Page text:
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Chronic Procrastination: 5 Weird (But Effective) Ways You Can Conquer It - Barking Up The Wrong Tree

Commitment Devices

First, give your friend $100. If you get the task done by 5 PM, you get your $100 back. If it doesn’t, you lose the $100.

Or make it $200 that the friend doesn’t keep — they donate it to some weird organizations, in your name.

Get the picture? That’s a commitment device.

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Chronic Procrastination: 5 Weird (But Effective) Ways You Can Conquer It - Barking Up The Wrong Tree

Chronic Procrastination: 5 Weird (But Effective) Ways You Can Conquer It - Barking Up The Wrong Tree

https://www.bakadesuyo.com/2013/07/chronic-procrastination/

bakadesuyo.com

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Key Ideas

“Positive” Procrastination

At the top of your to-do list, put a couple of daunting, if not impossible, tasks that are vaguely important-sounding (but really aren’t) and seem to have deadlines (but really don’t). 

Then, farther down the list, include some doable tasks that really matter.

Dashes

dash is simply a short burst of focused activity during which you force yourself to do nothing but work on the procrastinated item for a very short period of time—perhaps as little as just one minute.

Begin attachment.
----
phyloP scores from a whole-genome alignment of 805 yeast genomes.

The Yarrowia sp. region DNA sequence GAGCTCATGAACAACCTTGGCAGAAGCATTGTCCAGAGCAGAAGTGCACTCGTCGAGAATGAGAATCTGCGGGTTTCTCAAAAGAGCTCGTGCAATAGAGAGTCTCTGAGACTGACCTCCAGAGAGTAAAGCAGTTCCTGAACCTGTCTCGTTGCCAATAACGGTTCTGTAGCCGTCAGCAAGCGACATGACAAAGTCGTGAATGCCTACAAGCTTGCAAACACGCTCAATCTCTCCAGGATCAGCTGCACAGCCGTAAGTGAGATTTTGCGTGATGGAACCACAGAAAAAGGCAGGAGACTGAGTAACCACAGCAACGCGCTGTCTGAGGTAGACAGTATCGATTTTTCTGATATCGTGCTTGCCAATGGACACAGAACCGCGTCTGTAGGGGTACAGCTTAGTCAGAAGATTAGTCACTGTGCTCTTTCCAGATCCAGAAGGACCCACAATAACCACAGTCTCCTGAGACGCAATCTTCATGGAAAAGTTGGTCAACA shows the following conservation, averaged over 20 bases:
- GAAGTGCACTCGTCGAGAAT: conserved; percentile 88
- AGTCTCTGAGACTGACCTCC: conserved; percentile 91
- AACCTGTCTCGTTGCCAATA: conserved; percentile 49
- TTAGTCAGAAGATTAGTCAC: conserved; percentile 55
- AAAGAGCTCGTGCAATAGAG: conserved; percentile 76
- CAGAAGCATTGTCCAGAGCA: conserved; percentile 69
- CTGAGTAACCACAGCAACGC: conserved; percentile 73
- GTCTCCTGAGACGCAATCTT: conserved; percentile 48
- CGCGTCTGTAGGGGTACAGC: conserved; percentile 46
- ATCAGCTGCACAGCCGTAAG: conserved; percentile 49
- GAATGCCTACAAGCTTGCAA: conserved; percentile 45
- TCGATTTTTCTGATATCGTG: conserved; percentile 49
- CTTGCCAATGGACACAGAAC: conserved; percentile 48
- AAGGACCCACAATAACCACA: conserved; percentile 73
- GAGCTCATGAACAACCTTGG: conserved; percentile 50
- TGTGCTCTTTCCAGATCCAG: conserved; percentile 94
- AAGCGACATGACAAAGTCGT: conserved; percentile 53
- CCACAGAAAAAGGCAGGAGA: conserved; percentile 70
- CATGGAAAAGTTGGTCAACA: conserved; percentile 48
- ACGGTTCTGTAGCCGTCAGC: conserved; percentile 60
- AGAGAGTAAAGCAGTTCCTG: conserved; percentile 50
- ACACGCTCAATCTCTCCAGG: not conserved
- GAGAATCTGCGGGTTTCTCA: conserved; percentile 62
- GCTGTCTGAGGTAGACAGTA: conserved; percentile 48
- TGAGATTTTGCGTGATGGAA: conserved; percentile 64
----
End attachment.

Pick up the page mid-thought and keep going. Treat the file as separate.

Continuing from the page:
The first thing is to take one minute and just write down the steps you need to do to finish the task - just a rough draft, at first, and that’s it. 

Now there is nothing else to think about, and there is no way to screw this task up. Everything is laid out and you can just start working on it.

Commitment Devices

First, give your friend $100. If you get the task done by 5 PM, you get your $100 back. If it doesn’t, you lose the $100.

Or make it $200 that the friend doesn’t keep — they donate it to some weird organizations, in your name.

Get the picture? That’s a commitment device.

Improve your mood

If you’re really going to be motivated, you need to feel something. Having a rational goal in mind or thinking you want something just isn’t enough.

What moves you? What inspires you? Try that. 

Procrastination knockout punch

  1. Manage your mood throughout the day. Do the little things that keep you positive. Get enough sleep. Eat regularly. Take breaks.
  2. Make your list of to-dos with the terrifying stuff at the top and the easier stuff at the bottom.
  3. Do a one minute dash and write out the steps needed to beat the first problem. 
  4. Still too difficult? Use positive procrastination and do one of the things lower on this list, rather than #1.
  5. Establish your commitment device. Hand your friend that money.

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Progress on our goals feeds our well-being. So the most important thing to do is bootstrap a little progress: get a little progress, and that’s going to fuel your well-being and your motivation.

Implementation intentions for better focus

This is a self-regulatory strategy in the form of an "if-then plan": "If the phone rings, then I’m not going to answer it." "If my friends call me to say we’re going out, I’m going to say no." So you’ve already made these pre-commitments.